Back to your closet…take a deep breath and see the room for what it is – It’s just a room and those are just clothes. Acknowledge the emotions and intentions of those clothes. And yes, they represent dreams and aspirations but we are ready to stop allowing our stuff to dictate our worth.
I purchased clothing to feel a certain way and to be perceived a certain way…I wanted to feel smart, beautiful, and loved. Courtney Carver, Soulful Simplicity
It’ll be fun they said
Soooo….it might not be fun but you’ve got to do things you don’t want to do to have the kind of life you want. It’s kind of like eating vegetables. Reducing clutter and modifying the behavior that creates said clutter gives us a clarity we wouldn’t have otherwise.You've got to do things you don't want to do to have the kind of life you want. Click To Tweet
Depending on where you are in your journey I recommend one of the following approaches:
The EXTREME strategy – you’ll need a whole day and a whole lot of energy but if you’re the “just rip the band-aid off” kind of person this is a great approach. Take everything out of your closet. Yes, everything. Have four piles/boxes/bags – Keep, Maybe, Donate, Trash. Start sorting. Be ruthless and remember they are just items of clothing and in no way represent you as a person.
** You don’t have to trash or donate right away. If panic threatens, no problem – put the items in a box, write the date, and place in your garage. See how you feel in a month or two.
The MODERATE approach – this is for the more “let me see if this will work” person. Go in your closet each morning during February and select ONE item that no longer works for you. Just BEGIN the process – daily action has magical powers and builds momentum. Set a daily reminder in the Way of Life app.
Finally, commit to no shopping in February. Since we are focused on the closet, this means no clothes, no shoes, no accessories.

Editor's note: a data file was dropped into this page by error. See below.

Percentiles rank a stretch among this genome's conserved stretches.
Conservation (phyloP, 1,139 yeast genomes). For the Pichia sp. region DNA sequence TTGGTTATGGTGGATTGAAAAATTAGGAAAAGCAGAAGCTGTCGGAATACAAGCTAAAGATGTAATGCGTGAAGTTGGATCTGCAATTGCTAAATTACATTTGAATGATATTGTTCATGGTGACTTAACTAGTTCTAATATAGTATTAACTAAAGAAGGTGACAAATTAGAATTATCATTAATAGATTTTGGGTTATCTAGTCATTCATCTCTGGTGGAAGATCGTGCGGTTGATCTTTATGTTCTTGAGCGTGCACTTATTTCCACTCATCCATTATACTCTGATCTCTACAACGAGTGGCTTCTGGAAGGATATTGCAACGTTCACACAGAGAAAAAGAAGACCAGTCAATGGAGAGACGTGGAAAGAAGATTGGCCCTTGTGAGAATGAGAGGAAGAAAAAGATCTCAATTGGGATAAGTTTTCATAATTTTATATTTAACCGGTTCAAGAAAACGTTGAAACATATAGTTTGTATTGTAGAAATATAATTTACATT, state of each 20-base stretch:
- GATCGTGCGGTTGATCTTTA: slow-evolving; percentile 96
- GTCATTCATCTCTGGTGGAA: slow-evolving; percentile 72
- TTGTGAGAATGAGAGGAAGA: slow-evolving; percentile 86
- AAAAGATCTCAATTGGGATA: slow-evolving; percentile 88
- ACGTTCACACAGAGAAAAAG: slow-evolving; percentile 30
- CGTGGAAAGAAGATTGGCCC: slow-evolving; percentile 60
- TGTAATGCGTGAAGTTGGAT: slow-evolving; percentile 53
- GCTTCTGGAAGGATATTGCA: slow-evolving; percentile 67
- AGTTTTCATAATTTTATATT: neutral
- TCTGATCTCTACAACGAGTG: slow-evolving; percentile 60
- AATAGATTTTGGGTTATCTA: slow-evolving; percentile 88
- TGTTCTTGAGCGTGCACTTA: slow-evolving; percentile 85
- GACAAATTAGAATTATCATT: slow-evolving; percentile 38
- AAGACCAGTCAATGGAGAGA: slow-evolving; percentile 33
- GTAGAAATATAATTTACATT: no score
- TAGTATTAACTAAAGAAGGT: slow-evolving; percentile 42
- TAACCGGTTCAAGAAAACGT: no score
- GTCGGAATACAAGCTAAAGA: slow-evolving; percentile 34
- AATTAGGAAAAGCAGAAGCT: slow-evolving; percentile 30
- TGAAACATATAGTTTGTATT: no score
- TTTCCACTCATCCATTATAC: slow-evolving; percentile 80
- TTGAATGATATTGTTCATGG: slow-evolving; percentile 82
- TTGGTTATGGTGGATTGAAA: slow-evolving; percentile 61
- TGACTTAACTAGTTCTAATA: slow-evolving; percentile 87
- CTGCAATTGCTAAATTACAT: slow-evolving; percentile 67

You’ve Got This
February is where your mindfulness and curiosity will be especially useful. When the urge or thought to shop comes up, what else is going on? Are you bored? Angry? Looking to change the way you feel? When you pick up an item and are torn about which pile, ask why? What is it about this object that causes an emotional reaction in me?
Want some help? During February I’m offering FREE 30-minute coaching sessions. I’ll come in and assess your closet with you and help you get started. If you would like additional time, let’s set an appointment and knock it out together.
Small steps today create big change for your tomorrows 💕
P.S. This blog post was inspired by Courtney Carver’s new book Soulful Simplicity: How Living With Less Can Lead To So Much More – it’s on my featured list and will remain on my bookshelf as a valuable resource – be sure to check it out!
The legal stuff – I’ll never write nor promote a product I don’t believe in…with that said, this post could contain affiliate links, which means that if you click on one of the product links, I’ll receive a small commission at no extra cost to you – these small commissions simply help me finance this blog. Thanks for being here.